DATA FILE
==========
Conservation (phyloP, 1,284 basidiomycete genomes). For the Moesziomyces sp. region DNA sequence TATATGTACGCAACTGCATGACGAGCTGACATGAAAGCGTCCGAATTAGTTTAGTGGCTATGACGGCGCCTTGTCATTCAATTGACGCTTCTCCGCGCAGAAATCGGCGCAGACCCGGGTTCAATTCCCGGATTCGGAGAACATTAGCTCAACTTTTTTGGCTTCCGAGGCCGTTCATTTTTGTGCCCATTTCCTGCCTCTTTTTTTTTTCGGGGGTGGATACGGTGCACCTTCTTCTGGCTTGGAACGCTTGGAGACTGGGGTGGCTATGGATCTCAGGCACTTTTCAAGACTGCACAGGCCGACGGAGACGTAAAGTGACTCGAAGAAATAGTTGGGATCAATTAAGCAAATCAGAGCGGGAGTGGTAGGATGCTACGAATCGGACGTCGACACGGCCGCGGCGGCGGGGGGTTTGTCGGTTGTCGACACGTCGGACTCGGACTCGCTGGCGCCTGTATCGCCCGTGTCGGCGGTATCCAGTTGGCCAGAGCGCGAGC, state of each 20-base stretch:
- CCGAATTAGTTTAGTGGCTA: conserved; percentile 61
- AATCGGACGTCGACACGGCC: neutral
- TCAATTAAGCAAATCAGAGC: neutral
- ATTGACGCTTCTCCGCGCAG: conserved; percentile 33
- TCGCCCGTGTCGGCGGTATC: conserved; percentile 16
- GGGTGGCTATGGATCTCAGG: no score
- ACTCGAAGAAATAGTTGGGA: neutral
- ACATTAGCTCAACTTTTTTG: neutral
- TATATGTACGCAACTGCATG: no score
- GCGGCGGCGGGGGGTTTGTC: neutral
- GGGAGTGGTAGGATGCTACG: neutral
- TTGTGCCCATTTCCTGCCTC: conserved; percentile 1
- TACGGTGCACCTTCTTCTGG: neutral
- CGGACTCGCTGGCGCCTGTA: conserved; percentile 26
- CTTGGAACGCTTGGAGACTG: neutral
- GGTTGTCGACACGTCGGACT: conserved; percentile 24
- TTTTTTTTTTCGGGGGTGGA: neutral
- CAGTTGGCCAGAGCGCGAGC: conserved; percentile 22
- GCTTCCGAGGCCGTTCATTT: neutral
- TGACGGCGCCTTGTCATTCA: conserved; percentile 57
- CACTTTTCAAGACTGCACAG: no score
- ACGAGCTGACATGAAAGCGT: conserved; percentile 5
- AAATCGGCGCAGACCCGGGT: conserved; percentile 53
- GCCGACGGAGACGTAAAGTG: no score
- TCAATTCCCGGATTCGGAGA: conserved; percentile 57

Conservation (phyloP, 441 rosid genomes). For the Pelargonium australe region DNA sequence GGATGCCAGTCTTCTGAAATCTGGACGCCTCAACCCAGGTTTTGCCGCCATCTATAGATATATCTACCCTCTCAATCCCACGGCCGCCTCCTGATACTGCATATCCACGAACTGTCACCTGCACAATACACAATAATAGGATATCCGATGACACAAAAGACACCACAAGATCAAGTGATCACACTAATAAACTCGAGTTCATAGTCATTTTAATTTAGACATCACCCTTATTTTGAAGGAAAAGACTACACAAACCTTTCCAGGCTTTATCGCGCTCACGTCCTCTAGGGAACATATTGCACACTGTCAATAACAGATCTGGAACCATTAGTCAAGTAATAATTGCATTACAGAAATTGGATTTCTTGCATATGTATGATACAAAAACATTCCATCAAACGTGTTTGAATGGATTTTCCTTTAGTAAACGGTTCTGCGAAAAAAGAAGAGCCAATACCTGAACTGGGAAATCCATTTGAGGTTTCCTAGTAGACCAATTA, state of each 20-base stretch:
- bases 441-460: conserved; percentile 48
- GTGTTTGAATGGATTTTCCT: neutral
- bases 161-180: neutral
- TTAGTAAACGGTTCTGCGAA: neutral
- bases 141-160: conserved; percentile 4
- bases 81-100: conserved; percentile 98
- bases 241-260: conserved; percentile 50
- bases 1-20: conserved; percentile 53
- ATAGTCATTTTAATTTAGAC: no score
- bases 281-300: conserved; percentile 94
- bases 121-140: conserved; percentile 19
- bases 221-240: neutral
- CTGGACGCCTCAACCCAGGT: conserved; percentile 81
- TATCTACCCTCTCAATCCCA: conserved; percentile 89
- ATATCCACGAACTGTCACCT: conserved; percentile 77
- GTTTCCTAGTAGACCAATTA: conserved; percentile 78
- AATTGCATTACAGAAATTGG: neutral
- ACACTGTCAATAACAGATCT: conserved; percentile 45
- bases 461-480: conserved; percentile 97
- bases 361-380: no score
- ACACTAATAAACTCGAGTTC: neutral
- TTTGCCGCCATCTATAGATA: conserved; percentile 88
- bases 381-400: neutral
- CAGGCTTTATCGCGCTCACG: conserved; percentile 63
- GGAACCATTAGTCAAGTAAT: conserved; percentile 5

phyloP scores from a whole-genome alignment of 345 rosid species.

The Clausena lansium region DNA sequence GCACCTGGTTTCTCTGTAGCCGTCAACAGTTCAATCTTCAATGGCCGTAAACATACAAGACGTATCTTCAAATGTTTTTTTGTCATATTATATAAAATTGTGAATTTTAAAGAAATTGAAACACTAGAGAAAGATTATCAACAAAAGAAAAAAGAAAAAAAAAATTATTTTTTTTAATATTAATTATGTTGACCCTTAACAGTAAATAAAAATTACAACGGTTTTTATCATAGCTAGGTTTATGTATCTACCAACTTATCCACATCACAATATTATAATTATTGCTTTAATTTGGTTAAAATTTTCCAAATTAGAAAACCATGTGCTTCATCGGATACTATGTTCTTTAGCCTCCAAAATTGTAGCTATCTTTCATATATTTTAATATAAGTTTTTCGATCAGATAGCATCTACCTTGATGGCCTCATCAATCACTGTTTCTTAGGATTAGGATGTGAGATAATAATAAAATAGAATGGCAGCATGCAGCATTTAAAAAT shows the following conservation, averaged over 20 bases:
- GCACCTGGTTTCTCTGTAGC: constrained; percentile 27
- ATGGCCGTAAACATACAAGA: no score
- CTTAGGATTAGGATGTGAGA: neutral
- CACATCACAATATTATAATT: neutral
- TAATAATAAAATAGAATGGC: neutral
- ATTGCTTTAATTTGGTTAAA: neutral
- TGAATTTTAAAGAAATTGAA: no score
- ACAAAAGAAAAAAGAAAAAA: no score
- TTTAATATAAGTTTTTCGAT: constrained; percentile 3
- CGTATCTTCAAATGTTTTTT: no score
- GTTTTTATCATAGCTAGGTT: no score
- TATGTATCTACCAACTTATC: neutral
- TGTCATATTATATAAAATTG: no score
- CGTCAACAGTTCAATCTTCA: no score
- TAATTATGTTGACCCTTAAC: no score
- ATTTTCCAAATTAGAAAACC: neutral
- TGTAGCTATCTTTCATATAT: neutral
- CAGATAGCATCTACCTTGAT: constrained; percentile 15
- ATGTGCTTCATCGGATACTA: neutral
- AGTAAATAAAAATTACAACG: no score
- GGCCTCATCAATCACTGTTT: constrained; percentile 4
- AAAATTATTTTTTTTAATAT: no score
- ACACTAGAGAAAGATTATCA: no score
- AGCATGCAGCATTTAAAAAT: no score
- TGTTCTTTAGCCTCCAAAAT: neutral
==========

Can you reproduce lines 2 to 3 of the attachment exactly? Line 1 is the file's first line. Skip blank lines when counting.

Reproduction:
- CCGAATTAGTTTAGTGGCTA: conserved; percentile 61
- AATCGGACGTCGACACGGCC: neutral